On patents, the same agreement further states in 15.9, 2; “Notwithstanding the foregoing, any Party that does not provide patent protection for plants by the date of entry into force of this Agreement shall undertake all reasonable efforts to make such patent protection available. Any Party that provides patent protection for plants or animals on or after the date of entry into force of this Agreement shall maintain such protection.” This is the noose around the neck that could have led the Congress in Guatemala to proceed with the enactment of that harmful Act. Their desire to comply with the trade agreement meant going against their very people’s desires.

It is very clear here that the Government of Guatemala went into this agreement without thinking through whatever commitments were being made. Had they taken time to rummage through the paperwork, this scenario would have been avoided. At this juncture I realise that Uganda tends to be a victim of such gaffes and as the protagonists for GM crops mark their territory in this East African Country, the decision makers should take time to orient themselves with the implications of their decisions to the survival of humanity and natural life in this well endowed Agricultural country.

The Need to Formalise that Small Business of Yours

Uganda is known as an Entrepreneurial Country with various Global Entrepreneurship Monitor reports affirming that. It is very likely that 7 out of every 10 Ugandan employees do run a private business on the side. This could be driven by the low job security, lack of social security entitlements or the desire to earn more money and be more independent as opposed to maintaining  income. However, most of these ‘businesses’ are hardly formal and as a result operate below the radar. Initially this may be tolerated for the sake of testing the market but as they grow beyond certain boundaries, the need to formalise sets in. I share more insights in this Article.

go straight to the top to get services fixed


ONE morning this week, a friend of mine texted us a call for help; his internet connectivity was faulty and he had failed to get a response from the provider’s Customer Care department, so he needed the contact of “someone” in the company “to help”.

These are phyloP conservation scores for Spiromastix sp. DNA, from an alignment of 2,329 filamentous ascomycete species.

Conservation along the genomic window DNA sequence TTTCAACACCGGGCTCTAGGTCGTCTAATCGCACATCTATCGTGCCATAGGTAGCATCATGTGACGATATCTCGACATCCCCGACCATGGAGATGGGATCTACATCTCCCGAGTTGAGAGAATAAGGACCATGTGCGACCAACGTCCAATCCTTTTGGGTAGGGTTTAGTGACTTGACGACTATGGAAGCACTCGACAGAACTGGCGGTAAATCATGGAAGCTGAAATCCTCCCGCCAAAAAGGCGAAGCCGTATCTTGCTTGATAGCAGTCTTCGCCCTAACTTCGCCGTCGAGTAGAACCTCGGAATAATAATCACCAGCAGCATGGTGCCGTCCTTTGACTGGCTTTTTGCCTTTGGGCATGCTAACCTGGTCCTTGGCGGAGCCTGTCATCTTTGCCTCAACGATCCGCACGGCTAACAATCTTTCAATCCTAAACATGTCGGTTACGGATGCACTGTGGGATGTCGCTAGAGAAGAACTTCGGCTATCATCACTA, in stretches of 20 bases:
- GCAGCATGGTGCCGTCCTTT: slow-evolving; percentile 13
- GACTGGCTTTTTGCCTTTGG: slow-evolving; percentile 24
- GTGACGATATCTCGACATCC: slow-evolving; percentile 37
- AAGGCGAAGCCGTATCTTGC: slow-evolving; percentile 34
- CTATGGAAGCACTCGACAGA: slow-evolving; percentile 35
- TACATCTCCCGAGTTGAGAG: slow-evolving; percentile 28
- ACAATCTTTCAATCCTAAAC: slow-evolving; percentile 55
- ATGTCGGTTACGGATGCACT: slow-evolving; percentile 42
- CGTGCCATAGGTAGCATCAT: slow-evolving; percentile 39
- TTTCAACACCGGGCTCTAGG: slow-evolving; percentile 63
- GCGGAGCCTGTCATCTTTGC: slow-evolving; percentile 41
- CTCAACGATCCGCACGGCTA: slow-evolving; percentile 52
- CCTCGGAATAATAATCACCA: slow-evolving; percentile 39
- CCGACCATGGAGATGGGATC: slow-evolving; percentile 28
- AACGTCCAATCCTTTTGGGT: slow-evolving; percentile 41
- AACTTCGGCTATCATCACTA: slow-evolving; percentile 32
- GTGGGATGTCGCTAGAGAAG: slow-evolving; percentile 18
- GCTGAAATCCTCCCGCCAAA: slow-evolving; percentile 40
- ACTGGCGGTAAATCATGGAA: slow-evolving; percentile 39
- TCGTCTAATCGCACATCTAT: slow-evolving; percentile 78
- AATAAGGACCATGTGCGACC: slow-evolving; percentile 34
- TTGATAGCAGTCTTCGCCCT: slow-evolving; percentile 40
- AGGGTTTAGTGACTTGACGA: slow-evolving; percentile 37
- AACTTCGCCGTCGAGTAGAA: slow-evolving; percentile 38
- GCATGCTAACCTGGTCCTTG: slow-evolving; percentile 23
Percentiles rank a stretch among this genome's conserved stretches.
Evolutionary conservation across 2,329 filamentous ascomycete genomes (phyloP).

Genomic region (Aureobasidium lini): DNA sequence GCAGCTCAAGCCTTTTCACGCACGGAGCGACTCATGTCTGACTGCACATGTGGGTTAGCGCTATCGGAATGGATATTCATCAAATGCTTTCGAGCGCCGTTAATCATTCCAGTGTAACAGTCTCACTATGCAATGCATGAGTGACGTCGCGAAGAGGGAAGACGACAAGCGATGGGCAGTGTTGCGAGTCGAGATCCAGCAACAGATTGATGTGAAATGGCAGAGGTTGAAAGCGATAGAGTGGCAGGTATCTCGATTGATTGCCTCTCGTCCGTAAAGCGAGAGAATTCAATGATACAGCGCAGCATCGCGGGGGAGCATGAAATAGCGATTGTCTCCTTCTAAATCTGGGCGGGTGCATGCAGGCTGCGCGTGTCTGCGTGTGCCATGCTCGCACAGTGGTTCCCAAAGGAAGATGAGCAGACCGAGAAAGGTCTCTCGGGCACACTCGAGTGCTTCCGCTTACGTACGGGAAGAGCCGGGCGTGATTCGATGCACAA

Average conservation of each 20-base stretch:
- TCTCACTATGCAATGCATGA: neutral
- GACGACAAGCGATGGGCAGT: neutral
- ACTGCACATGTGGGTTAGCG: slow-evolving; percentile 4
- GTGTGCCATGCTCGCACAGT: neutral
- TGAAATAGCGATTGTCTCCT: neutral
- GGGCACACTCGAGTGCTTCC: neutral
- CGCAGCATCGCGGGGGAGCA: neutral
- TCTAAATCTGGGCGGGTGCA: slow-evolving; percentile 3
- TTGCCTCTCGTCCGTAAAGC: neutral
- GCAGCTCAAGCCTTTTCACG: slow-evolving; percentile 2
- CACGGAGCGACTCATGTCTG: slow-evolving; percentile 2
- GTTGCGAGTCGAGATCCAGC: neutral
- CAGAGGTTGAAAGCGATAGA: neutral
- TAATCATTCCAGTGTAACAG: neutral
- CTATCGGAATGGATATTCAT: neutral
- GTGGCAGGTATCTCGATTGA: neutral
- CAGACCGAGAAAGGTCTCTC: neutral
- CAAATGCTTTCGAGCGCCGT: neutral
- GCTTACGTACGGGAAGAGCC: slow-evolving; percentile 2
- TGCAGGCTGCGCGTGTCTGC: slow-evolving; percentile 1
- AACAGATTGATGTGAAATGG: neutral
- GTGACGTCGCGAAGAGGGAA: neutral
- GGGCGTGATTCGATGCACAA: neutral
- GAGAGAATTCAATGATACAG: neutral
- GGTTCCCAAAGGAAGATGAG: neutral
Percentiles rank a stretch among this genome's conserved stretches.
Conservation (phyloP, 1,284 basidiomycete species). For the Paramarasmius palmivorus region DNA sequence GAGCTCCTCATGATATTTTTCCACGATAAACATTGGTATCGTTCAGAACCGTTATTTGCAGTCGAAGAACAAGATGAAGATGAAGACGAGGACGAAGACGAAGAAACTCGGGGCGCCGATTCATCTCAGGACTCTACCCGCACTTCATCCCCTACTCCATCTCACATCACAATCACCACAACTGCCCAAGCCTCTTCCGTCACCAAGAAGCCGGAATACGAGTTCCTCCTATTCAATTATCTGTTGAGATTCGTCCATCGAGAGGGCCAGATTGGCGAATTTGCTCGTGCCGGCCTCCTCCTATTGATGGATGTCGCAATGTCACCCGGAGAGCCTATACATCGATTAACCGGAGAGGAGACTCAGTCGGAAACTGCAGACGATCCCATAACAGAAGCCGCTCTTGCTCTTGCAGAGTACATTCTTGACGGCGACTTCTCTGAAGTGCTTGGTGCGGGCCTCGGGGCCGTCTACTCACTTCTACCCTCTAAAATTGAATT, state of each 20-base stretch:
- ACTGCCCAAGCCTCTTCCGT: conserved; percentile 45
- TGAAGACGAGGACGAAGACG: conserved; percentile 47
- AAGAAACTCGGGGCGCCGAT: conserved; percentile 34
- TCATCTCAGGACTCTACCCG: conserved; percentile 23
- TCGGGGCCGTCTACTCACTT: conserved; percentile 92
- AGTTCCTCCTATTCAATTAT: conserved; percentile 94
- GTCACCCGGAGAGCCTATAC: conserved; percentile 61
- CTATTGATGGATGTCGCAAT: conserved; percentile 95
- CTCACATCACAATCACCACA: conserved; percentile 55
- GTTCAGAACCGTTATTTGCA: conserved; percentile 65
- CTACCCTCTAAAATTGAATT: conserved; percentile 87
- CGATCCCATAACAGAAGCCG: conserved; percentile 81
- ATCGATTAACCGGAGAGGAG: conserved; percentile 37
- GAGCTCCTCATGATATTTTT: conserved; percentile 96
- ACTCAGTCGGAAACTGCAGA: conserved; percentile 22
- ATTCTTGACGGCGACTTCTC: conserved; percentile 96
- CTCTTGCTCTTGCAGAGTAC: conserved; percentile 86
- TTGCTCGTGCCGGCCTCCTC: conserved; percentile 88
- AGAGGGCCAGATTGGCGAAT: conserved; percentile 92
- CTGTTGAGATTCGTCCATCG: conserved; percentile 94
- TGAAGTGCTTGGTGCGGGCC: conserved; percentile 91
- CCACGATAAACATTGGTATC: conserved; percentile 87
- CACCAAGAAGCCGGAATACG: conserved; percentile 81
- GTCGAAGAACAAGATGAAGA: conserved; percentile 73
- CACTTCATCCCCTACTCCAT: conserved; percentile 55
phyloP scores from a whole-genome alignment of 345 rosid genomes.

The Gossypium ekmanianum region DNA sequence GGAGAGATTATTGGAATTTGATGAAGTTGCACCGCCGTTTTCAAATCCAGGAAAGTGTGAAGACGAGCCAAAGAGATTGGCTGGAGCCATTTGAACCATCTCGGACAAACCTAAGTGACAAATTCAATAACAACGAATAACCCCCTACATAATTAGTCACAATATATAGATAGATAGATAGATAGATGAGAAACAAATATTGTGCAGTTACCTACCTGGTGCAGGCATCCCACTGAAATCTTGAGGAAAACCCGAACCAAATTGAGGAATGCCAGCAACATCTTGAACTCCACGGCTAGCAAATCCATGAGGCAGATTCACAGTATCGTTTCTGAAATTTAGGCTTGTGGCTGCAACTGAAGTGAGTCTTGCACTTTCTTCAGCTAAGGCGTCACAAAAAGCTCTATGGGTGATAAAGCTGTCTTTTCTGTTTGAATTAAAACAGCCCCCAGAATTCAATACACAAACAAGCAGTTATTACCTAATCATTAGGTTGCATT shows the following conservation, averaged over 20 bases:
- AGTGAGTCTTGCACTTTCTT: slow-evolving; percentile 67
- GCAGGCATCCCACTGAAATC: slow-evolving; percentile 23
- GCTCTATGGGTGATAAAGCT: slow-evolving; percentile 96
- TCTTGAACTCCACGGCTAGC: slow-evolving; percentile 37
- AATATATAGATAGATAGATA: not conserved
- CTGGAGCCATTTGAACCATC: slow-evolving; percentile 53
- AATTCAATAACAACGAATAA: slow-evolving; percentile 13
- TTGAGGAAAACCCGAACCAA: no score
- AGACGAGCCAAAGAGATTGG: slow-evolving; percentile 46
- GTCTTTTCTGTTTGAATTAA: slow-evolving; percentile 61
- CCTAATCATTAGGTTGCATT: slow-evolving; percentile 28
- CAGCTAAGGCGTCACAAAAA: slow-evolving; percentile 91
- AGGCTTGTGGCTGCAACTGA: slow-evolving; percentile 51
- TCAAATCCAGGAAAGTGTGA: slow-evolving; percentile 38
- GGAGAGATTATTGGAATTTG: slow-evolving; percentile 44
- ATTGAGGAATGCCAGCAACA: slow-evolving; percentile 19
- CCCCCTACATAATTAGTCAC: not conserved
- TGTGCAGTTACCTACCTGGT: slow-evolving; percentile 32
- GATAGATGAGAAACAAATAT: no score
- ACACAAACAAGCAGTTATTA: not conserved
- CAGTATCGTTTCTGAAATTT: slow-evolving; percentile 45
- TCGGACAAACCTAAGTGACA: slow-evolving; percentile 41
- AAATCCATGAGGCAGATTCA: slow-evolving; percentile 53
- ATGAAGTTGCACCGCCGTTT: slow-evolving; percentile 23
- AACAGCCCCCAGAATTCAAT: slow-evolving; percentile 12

We fell upon him like a tonne of bricks; questioning why he was so accommodating of a service from a corporate entity he was presumably paying money to yet he often rants angrily when some government service or another does not meet his approval (even though he does pay taxes for it).

Some people, however, responded giving him names and numbers of people to contact within the organisation “to help” him.

Before he could make the phone calls for assistance, we told him he was subsidising mediocrity, abdicating his customer rights, and most importantly, wasting our own mobile internet packages because we were using WhatsApp.

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Uganda’s Law Protects the Online Consumer

As a consumer of Online services in Uganda, it is common to find people cursing their providers and vowing to move on to the next one. Many will tell you to ‘vote with your money’ by ceasing to pay for poor services, which is a good thing. But are you aware that Uganda has laws that can effectively allow you to get justice as an aggrieved consumer? Find out more in this article.

Data Thieves? Orange Telecom?

October 14th 2014 started off just like any other day. I dropped my kids at their various schools, passed by a Petrol Station to buy airtime and while at it, I play the piki piki ponki game of trying to decide whether to buy Orange or MTN Airtime. Eventually Orange takes the day. One thing for sure, Orange has always been my preferred data provider even amidst all the allegations that have been levied against them of cheating customers on data bundle usage. Those who know me know how spiritedly loyal I can be (ask KCCA). Fast forward, I head to my office, proceed to activate 200Mbs of data on my Orange line which still had 26Mb of data due to expire in a short while.

Having set up the hotspot on my phone enabling only USB access to my Mac, he fumbling then starts as I don’t seem to get access to the internet for about 5 minutes. The next thing I see is a message from Orange at 7:29 am “Your internet bundle has expired. Internet access ….” I could hardly believe my eyes. I then consoled myself with the thought that being a pre-programmed message maybe it was referring to the previous day’s bundle that had 26Mbs left. I was expecting to start consuming my freshly loaded 200Mb. To my shock, the fumbling continued and on checking my data status, I got the message “No valid package.”

A call to Orange support follows at 7:41 am and I am greeted by a one Patrick .O. After explaining what transpired, he advises that I had actually used up my data. This sent me reeling in shock. I recalled all my 16 years spent on the internet, how as one of the pioneer internet techies in Uganda I had learnt from first principles to use bandwidth in the most lean manner. The first ISP I worked for had a 64 Kbps data link that was shared among close to 600 customers and the Office LAN. Such lean access made me grow up as a natural miser of bandwidth. Now this guy tells me how I had used 226Mb in five minutes?What was I downloading? For starters;